• Materials gilt wood
  • Price Price upon request
  • Orthodox Cross

Reliquary theca with relics of 4 Martyr Saints: St Justin, St Liberates, ​St Venerandus, and St Valentine of Rome

Oval  glass-fronted brass theca housing very large first class ex ossibus (from the bone) relics of four Martyr saints: Saint Justin, Martyr;  Saint Liberates, ​Martyr; Saint Venerandus, Martyr; and Saint Valentine of Rome, MartyrThe relics are housed in comparnments made of golden paperole ornamentation and titled on cedulae labels.  On the back, the theca is secured with a red wax seal with a coat of arms of a Catholic bishop. 

  • ID# 70-RSABR-75
  • Size 60 x 45 mm
  • Age ca. 18th century, Italy
  • Price $2,750
  • Orthodox Cross

Reliquary theca with relics of Saint Cosmas & Damian, the Unmercenary Healers & Patrons of Doctors

Oval glass-fronted brass reliquary theca housing relics of two Unmercenary healers: Saints Cosmas and Damian. The significant first-class ex ossibus (of the bone) relics are affixed to a red silk background and identified on a paper cedulae labels in as S. Cosmae Mart. / S Damiani Mar. On the back, the theca is protected by a seal of red wax with a clear imprint of a coat of arms of Fr. Giovanni Francesco Capelletti (†1831), Bishop of Ascoli Piceno (1806-1831). The theca comes in the original leather-bound case of issue. 

  • ID# 07-RSCR
  • Size 22 x 27 mm
  • Age ca. first quarter of the 19th century
  • Origin Italy
  • Materials brass
  • Price $2,750
  • Orthodox Cross

Theca with relics of Saint Unmercenary Healers Cosmas & Damian

Oval silver glass-fronted reliquary theca housing substantial ex ossibus (of the bone) relics of Saint Unmercenary Healers Cosmas and Damian. The relics are surrounded by twisted wire ornamentation and identified with paper cedula inscribed in 18th-century ductus as S. Cosma[e] / S. Damiano M. The reliquary is secured by a seal of red Spanish wax with a coat of arms of a Roman Catholic bishop.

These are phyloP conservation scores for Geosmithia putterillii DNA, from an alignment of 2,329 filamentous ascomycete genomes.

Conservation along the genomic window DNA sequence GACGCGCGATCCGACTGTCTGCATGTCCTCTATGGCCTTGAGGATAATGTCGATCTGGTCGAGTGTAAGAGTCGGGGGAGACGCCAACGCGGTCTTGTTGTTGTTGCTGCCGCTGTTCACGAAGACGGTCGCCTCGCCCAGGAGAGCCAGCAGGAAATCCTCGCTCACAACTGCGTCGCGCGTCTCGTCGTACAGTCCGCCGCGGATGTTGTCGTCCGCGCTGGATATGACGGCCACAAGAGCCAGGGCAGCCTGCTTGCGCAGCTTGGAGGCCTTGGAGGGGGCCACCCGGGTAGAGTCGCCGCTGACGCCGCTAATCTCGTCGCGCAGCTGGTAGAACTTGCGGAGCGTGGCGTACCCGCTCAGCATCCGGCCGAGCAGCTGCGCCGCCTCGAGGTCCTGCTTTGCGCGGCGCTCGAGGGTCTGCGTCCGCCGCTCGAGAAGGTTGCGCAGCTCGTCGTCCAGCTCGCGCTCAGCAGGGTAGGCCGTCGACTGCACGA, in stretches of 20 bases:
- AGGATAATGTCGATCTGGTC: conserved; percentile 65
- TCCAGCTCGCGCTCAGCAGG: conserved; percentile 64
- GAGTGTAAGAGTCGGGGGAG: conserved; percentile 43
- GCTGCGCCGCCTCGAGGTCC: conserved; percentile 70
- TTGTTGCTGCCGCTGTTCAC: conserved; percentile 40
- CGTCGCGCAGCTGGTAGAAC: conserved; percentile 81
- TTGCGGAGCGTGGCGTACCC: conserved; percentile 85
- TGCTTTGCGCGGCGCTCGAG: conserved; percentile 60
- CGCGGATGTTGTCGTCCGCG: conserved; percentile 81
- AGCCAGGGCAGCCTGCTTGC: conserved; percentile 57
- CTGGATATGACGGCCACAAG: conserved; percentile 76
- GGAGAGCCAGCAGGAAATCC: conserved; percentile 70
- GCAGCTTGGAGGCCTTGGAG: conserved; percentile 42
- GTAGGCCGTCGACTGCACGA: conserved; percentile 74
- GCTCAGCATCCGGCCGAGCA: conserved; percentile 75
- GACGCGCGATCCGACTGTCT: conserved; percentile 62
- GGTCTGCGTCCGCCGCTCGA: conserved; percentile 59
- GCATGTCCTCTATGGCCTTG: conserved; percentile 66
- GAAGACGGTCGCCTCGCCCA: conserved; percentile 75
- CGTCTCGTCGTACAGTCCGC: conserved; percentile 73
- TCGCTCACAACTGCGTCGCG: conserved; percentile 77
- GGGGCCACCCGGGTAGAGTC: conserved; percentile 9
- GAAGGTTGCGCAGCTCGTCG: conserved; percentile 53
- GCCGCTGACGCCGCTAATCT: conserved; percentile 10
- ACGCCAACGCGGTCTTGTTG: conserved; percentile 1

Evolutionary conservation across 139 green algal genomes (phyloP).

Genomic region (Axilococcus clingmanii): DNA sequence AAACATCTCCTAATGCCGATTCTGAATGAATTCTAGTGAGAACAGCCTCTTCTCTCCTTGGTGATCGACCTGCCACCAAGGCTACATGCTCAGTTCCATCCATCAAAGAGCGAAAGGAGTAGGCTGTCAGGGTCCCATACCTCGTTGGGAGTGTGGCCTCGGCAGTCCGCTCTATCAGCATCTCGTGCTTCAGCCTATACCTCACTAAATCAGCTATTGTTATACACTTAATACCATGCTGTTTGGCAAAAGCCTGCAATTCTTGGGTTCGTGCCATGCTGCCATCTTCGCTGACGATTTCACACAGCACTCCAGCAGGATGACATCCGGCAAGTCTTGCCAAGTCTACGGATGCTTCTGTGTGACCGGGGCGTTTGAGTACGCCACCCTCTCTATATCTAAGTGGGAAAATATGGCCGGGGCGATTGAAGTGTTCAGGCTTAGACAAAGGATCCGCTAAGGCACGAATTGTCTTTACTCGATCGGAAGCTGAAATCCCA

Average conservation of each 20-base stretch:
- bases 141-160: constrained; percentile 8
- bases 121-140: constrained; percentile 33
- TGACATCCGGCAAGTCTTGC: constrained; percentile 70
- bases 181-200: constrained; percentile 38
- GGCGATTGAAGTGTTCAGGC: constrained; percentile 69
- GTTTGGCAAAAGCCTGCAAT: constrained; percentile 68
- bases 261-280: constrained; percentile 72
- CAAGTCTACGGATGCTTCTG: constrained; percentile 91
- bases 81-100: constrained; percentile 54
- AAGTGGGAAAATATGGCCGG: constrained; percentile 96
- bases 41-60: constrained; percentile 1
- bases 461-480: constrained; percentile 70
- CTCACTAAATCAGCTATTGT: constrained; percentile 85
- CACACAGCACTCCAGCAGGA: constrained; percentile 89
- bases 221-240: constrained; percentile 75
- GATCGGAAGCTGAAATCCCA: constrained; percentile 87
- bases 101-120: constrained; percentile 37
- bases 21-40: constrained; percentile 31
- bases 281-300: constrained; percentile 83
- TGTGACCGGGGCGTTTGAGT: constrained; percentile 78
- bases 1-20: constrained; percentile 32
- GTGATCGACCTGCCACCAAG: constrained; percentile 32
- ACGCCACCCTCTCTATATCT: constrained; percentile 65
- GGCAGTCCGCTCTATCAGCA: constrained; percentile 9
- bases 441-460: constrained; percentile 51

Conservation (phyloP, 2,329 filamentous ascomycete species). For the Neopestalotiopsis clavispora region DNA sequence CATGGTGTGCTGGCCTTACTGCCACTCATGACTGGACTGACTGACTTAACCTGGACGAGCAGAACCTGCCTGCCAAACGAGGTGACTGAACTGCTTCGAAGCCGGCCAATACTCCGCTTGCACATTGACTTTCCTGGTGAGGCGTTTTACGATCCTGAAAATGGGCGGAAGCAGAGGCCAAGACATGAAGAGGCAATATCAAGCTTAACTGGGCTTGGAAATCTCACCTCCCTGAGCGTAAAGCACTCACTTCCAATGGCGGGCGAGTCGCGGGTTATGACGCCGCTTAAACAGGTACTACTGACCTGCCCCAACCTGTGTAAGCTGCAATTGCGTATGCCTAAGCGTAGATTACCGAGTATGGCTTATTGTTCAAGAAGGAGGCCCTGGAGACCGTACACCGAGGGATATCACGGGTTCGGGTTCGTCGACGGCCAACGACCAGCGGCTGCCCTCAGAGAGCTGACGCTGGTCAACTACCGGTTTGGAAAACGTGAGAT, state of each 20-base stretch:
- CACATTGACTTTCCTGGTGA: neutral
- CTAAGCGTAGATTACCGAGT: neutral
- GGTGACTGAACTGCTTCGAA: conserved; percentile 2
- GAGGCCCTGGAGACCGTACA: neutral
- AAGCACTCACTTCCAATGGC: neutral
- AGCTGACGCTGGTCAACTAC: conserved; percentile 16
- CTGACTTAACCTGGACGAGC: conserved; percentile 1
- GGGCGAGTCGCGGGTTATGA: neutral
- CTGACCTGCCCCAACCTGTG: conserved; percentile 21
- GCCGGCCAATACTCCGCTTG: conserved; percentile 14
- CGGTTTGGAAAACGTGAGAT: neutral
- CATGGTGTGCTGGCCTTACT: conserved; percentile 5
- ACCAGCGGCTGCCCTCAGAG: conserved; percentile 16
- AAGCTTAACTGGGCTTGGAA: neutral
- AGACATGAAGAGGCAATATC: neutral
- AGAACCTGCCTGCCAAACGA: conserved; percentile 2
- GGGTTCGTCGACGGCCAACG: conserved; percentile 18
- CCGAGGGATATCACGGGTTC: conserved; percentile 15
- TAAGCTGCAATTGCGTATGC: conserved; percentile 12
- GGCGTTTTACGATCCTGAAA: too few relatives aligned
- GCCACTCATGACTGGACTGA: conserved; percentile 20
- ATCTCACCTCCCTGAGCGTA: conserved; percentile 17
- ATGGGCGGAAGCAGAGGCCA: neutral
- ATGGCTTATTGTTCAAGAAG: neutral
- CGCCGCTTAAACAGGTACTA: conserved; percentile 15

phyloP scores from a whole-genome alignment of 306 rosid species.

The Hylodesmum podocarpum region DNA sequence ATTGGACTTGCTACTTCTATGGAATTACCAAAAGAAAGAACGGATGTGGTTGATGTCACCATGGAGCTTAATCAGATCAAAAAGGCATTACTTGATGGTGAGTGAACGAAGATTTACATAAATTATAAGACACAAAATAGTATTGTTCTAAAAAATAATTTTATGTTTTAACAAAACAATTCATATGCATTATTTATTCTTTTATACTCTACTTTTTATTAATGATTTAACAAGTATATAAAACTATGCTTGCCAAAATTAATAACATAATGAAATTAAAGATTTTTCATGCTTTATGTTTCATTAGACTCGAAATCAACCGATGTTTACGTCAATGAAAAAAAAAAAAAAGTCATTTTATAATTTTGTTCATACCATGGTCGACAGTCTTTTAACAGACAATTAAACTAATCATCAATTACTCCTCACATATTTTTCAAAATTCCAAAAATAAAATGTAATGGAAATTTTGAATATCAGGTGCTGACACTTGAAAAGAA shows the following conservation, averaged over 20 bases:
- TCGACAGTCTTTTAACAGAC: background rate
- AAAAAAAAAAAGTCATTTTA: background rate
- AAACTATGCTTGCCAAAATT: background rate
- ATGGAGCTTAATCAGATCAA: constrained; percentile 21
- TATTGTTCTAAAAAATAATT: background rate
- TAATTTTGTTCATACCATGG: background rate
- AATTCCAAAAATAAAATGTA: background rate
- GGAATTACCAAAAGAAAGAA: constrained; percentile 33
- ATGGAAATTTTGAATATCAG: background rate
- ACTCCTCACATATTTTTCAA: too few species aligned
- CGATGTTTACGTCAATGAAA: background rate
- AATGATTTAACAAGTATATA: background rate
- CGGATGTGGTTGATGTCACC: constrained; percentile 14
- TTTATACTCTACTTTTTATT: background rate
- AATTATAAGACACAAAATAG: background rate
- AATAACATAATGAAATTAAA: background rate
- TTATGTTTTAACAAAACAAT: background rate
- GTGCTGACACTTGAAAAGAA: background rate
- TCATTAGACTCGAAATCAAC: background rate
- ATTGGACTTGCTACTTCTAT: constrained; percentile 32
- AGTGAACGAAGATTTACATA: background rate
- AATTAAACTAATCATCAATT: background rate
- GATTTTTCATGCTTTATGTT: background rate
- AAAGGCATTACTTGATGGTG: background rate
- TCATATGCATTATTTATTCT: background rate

• ID# 117-DDMR-1
  • Size 30 x 24 mm
  • Age ca. 18th century
  • Origin Italy
  • Materials Silver, glass
  • Price SOLD!
  • Silver
  • Orthodox Cross

Reliquary theca with relics of 3 Martyr Saints: ​St Erasmus, St Lucy & St Ursula

Large oval glass-fronted brass theca housing ex ossibus (of the bone) first-class relics of theree saints:  ​​Saint Erasmus, Bishop of Formia and Martyr, Saint Lucia of Syracuse, Virgin Martyr and Saint Ursula, MartyrThe relics are affixed to a background of red silk decorated by paperole and paper ornamentation and titled on cedula labels as Ex oss[ibus] S Erasmi Ep. M / Ex tib[ia] S Luciae V.M. / Ex oss[ibus] S. Ursulae M. On the back, the theca is secured with a red wax seal with a coat of arms of a Catholic bishop.

  • ID# 63-RSABR-1
  • Size 72 x 53 mm
  • Age ca. 18th century, Italy
  • Materials brass
  • Price $1,750
  • Orthodox Cross

Documented theca with relics of St. Frances of Rome, Obl.S.B., Patron Saint of Widows and Car Drivers

19th century oval glass-fronted silver reliquary theca housing substantial first-class ex ossibus  (of the bone) relic of Saint Frances of Rome Obl. S. B.The relic is affixed to a red silk background decorated with gilt paperole and silver cord and identified on a manuscript cedulae as S. Franciscae Roma. On the back, the theca is secured with perfectly preserved seal of red Spanish wax bearing an imprint of a coat of arms of Fr. Giuseppe Mancini (†1855), Archbishop of Siena (1824-1855). It is accompanied by original matching authentics document issued and hand-signed by Mgr. Mancini in 1829. 

  • ID# 158-RSCR-2
  • Size 27 x 22 mm
  • Age ca. 1829
  • Origin Siena, Italy
  • Materials silver
  • Price $1,750
  • Silver

Reliquary theca with relics of Saint Pantaleon Martyr, Saint Donatian Martyr, and Saint Maria de Cerevellon.

Oval silver glass-fronted theca housing relics of Saint Unmercenary Healery Pantaleon (Panteleimon) Martyr, Saint Donatian Martyr, and Saint Maria de Cerevellon (†1290). The relics are separated by paperole and labeled on paper cedulae. The theca is seecured on the back by a seal of red Spanish wax with imprint of coat of arms of a Catholic Archbishop. 

  • ID# 03-LPR-5
  • Size 44 x 38 mm
  • Age ca. 18th century
  • Materials Silver
  • Price $1,700
  • Silver
  • Orthodox Cross

Russian Icon - St Christopher Martyr with St Sophia & Her Daughters

Saint Martyr Christopher, his name meaning "Christ-bearer",  is venerated by several Christian denominations as a martyr killed in the reign of the 3rd-century Roman Emperor Decius According to the Christian tradition, he carried a child, who was unknown to him, across a river before the child revealed himself as Christ. Therefore, he is the patron saint of travelers, and small images of him are often worn around the neck, on a bracelet, carried in a pocket, or placed in vehicles by Christians. The Eastern Orthodox Church venerates Christopher of Lycea with a Feast Day on May 9. The liturgical reading and hymns refer to his imprisonment by Decius who tempts Christopher with harlots before ordering his beheading.

Saint Martyr Sophia had her daughters killed during the reign of Hadrian (117–138). The imperial guards took Sophia's daughters one by one, from the oldest to the youngest and beat and tortured them to death in an attempt to force their mother to renounce her faith in Christ. Afterwards, Sophia buried her daughters' bodies and remained by their graves for three days until she died herself. Her feast day is commemorated by the Church on September 17.

  • ID# 120-104-095-SP7-1